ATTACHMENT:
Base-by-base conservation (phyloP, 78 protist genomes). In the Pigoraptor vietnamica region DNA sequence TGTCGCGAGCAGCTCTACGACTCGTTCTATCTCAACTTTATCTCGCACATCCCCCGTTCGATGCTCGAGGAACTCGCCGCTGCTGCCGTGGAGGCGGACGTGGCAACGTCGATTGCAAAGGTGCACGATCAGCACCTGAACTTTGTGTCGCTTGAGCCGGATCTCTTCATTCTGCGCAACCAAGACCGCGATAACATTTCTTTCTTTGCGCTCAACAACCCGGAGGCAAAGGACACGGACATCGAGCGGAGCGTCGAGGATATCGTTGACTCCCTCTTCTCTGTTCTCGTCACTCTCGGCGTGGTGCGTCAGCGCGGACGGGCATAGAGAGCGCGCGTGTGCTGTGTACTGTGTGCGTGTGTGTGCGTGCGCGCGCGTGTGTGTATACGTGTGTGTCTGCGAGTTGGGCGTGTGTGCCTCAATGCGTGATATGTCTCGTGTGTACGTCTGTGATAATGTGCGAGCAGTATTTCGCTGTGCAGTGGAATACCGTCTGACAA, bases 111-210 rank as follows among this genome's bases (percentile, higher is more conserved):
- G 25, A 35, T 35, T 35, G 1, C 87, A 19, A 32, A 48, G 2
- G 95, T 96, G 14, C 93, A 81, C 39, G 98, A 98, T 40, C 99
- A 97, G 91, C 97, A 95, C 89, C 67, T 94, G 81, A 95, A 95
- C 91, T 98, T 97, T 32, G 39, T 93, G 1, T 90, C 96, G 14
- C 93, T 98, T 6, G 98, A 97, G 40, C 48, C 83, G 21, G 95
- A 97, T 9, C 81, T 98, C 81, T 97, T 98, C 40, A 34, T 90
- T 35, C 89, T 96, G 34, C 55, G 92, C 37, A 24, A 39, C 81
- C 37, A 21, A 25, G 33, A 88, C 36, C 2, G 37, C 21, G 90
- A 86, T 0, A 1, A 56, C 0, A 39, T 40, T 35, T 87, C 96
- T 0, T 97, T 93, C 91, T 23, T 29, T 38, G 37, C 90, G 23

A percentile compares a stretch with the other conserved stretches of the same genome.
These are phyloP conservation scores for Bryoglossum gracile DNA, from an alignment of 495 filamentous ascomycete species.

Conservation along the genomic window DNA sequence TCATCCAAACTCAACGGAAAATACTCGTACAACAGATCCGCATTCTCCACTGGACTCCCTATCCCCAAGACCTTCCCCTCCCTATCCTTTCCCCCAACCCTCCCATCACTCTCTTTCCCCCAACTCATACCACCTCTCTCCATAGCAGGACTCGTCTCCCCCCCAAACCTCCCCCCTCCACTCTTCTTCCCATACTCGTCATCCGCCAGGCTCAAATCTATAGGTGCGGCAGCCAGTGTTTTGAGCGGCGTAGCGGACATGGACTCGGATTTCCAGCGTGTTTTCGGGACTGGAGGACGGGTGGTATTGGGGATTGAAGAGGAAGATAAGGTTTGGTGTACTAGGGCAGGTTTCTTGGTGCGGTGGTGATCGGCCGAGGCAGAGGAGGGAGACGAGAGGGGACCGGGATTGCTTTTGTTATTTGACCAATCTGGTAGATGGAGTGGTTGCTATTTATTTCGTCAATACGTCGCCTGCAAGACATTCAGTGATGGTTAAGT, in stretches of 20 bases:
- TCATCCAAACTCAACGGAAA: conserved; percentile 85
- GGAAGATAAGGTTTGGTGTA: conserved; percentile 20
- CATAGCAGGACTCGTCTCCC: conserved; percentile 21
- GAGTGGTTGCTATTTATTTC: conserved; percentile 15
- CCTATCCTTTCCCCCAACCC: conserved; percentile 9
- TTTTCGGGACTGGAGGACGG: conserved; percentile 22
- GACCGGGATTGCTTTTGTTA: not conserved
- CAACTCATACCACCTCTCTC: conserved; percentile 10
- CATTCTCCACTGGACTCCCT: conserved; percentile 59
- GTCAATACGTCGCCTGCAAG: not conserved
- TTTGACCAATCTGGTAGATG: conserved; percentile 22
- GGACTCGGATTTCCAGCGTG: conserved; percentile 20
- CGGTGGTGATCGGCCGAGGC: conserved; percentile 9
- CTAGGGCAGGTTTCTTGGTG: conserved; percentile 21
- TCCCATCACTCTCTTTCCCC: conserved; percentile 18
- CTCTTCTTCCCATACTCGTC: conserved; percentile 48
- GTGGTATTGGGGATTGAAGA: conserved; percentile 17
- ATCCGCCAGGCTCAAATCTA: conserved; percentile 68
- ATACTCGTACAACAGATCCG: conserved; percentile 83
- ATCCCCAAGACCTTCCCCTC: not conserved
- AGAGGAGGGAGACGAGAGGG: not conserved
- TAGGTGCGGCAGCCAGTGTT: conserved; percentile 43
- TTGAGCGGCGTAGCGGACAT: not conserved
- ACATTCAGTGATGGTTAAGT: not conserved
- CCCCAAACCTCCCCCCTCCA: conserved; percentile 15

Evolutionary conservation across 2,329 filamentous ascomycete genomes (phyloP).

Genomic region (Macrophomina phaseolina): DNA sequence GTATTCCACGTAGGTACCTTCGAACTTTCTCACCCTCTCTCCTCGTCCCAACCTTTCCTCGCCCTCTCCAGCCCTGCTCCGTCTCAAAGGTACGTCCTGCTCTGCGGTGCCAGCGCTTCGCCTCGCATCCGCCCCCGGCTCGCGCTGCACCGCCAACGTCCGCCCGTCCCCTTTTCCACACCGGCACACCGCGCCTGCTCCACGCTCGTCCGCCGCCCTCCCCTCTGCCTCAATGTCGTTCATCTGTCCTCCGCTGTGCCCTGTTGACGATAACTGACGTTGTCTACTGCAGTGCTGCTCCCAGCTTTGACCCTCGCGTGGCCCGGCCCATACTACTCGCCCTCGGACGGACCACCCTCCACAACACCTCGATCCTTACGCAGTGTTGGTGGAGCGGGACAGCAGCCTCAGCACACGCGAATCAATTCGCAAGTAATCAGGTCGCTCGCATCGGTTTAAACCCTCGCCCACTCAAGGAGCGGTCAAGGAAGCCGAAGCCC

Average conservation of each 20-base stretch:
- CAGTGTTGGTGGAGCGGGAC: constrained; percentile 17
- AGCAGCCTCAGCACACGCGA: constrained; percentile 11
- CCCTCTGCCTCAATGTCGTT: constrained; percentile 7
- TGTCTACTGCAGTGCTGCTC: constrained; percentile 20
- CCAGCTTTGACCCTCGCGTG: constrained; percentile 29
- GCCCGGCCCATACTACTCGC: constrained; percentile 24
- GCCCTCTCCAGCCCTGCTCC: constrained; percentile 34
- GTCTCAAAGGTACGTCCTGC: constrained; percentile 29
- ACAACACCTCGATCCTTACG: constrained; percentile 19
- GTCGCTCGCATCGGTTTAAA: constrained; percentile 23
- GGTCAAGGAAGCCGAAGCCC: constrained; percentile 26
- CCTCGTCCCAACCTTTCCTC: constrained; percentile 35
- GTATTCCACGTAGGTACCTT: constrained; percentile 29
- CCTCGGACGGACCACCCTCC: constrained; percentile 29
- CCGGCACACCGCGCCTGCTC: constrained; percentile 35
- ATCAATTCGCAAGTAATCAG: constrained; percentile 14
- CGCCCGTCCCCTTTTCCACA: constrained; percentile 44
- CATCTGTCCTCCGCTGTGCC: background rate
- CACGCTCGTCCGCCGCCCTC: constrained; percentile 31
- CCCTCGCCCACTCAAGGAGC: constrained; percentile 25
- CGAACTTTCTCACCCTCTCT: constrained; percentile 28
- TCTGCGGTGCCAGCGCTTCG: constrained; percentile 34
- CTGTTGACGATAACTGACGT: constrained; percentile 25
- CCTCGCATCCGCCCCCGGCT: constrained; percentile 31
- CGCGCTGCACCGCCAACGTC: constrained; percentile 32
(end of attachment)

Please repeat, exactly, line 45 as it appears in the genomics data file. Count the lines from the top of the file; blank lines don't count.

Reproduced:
- CCCTCTGCCTCAATGTCGTT: constrained; percentile 7